From an intellectual property perspective for example, the wealth of IPs that now fall under a single brand is simply extraordinary. The possibilities for cross-overs and collaborative efforts across game worlds is unlike anything we’ve ever seen in the industry. Now I’m not saying we’re going to see Doom Slayer with Kazooie jumping out of his back any time soon, but the mere fact that it’s possible is amusing to me. Of course, more realistically we’ll see additions like the Doom Slayer armor in Halo Infinite as a customization option which can simply be fun for fans. And if I can add a small vote here, I’d love to see Halo, Doom, and Quake come together in some form to create the ultimate cross-over shooter, or a more-mature Smash Brothers type battle game. Rip and tear!
Thinking more broadly about the development teams, it’s staggering to think of the talent Xbox now has under one theoretical roof and the opportunities it presents. As many have already rightly pointed out as a prime example, Obsidian previously developed the beloved Fallout New Vegas. And so the possibilities for new and expanded development talent to work on legendary properties is immense, and you can bet some of those conversations are already beginning to taking place. Meanwhile, IPs such as Prey, The Evil Within, or even Dishonored that may have had an uncertain future now have the potential to be expanded upon by new, and still growing, talent as part of Xbox Game Studios.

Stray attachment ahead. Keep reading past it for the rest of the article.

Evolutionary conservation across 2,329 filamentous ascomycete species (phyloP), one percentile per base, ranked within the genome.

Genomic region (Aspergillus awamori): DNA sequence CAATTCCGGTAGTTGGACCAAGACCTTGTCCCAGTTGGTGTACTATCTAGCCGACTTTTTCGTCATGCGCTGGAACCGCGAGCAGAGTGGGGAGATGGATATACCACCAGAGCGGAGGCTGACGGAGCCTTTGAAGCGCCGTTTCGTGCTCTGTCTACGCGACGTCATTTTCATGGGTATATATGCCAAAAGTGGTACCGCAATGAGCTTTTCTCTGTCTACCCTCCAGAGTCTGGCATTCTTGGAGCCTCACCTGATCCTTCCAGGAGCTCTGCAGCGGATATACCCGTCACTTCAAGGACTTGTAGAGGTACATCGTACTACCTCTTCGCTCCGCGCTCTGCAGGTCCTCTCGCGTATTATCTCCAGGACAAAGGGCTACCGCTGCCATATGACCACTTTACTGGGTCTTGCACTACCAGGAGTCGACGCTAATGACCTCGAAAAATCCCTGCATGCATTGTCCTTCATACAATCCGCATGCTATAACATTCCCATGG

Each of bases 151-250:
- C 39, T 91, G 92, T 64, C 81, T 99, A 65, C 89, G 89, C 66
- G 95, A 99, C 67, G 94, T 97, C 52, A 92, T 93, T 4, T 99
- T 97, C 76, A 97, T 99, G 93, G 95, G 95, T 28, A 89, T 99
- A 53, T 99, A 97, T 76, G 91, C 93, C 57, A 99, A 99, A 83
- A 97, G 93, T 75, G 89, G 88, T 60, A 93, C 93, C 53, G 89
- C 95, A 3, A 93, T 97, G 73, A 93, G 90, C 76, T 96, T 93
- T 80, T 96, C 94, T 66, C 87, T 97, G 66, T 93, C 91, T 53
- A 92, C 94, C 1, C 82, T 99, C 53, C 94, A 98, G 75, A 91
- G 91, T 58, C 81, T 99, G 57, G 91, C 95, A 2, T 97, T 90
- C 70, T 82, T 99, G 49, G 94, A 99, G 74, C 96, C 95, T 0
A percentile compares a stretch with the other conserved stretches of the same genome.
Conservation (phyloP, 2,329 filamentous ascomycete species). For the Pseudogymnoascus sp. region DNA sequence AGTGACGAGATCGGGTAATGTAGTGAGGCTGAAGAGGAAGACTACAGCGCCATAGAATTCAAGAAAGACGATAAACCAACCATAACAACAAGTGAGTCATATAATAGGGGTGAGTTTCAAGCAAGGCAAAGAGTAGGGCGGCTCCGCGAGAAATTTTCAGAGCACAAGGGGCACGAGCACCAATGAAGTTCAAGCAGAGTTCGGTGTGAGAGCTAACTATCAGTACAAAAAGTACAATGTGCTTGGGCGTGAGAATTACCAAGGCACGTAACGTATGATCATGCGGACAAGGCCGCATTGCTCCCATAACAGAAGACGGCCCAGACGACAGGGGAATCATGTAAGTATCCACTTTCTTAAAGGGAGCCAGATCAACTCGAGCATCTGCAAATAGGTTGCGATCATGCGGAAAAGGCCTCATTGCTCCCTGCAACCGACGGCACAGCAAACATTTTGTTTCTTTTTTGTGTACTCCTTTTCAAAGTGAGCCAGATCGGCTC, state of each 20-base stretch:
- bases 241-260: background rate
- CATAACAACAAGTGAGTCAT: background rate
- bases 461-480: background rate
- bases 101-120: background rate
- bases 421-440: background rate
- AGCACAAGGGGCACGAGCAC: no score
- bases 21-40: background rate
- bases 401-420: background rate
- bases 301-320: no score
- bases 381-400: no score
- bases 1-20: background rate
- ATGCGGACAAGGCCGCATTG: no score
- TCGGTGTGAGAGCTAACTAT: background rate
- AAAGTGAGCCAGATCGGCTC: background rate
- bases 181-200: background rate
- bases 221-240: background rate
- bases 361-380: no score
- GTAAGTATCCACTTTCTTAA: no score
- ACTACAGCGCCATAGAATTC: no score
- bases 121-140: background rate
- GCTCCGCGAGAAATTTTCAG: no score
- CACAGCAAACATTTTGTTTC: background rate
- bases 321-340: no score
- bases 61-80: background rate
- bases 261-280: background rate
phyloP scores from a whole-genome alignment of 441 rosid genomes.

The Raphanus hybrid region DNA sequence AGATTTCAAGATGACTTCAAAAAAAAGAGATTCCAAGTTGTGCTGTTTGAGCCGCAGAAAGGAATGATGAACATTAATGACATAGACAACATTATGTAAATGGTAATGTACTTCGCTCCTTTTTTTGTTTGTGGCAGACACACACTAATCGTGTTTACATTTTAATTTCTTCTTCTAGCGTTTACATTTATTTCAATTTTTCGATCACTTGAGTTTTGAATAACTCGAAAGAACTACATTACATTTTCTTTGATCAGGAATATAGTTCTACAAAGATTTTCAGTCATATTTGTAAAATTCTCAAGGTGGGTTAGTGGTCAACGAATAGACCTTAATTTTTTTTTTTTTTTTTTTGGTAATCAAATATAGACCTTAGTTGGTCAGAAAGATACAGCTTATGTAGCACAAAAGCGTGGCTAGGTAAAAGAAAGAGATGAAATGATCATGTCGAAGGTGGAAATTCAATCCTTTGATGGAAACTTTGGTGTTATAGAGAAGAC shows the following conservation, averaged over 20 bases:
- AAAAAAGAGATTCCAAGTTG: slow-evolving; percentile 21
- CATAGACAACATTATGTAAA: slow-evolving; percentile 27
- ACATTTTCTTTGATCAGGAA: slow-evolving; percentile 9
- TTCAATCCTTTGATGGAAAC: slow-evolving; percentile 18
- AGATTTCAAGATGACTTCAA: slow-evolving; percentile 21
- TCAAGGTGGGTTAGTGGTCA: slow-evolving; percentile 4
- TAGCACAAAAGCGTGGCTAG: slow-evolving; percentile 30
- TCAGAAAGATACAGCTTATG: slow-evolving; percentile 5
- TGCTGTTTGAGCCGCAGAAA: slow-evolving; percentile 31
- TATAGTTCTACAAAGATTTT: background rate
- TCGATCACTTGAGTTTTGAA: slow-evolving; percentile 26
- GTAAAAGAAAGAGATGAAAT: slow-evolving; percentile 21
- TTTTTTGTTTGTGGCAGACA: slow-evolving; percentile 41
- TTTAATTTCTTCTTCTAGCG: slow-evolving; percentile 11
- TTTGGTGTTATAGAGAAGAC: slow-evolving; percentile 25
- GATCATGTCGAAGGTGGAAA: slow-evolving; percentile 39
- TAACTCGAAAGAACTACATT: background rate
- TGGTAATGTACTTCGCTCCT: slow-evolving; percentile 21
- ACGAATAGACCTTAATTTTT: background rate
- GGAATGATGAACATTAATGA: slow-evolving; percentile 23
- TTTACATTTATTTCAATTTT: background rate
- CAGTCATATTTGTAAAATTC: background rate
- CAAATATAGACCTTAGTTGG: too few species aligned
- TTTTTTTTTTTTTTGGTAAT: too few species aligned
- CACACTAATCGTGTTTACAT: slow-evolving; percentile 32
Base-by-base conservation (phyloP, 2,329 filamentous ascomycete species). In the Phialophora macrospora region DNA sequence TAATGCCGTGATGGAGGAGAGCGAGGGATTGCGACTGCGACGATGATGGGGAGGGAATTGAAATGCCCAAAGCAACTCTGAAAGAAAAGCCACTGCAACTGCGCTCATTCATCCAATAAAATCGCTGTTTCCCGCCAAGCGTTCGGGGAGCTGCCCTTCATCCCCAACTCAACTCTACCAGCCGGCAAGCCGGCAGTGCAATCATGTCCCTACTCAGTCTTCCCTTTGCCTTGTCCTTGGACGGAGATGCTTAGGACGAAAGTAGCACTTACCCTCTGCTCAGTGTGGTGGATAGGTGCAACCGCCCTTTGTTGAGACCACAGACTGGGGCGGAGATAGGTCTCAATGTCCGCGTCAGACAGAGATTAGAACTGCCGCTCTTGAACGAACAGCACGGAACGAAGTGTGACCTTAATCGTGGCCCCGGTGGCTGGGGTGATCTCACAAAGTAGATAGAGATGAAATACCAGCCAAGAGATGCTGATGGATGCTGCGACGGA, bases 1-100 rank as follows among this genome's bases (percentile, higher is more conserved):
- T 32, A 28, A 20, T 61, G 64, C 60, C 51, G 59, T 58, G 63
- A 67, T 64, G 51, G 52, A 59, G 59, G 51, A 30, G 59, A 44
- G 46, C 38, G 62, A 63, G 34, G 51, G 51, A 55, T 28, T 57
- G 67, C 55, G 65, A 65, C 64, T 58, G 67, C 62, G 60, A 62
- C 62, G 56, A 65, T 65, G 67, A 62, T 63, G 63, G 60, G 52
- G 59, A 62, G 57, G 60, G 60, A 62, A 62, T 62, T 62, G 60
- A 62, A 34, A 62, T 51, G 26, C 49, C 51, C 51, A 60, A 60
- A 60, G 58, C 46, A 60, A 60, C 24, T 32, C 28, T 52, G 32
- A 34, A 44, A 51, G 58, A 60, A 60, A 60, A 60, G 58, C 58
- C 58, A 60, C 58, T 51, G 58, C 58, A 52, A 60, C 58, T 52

While it will take time, there’s also a tremendous opportunity for the teams to share development resources across titles as well. From technological advancements, engine optimizations (or even full engines such as id Tech), world-building, game direction, and more, having a broad set of talent under a single publishing arm can work wonders for game quality. Look no further than PlayStation first party which over the course of the PS4 generation saw this first hand as their teams collaborated on the brand’s top titles. We’ve previously heard from Head of Xbox Studios Matt Booty on this exact focus in the past:
So, what are some things we can do that are valuable? I think that getting the studios connected with each other so that they can trade information and trade ideas — “Hey, that character animation that you’re using looks amazing. Tell me what you did; how do I learn more?” And that means making sure that they feel empowered to connect with each other, that we make it easy to connect, and in some places, we actually create events. So we have these things called summits that we do. We’ll do a character summit, a writing summit, a technology and graphics summit where we try to bring people from the studios together. We’re always on the lookout for places where we can get them connected with each other, but also, there’s a pretty high bar for when we want to do that.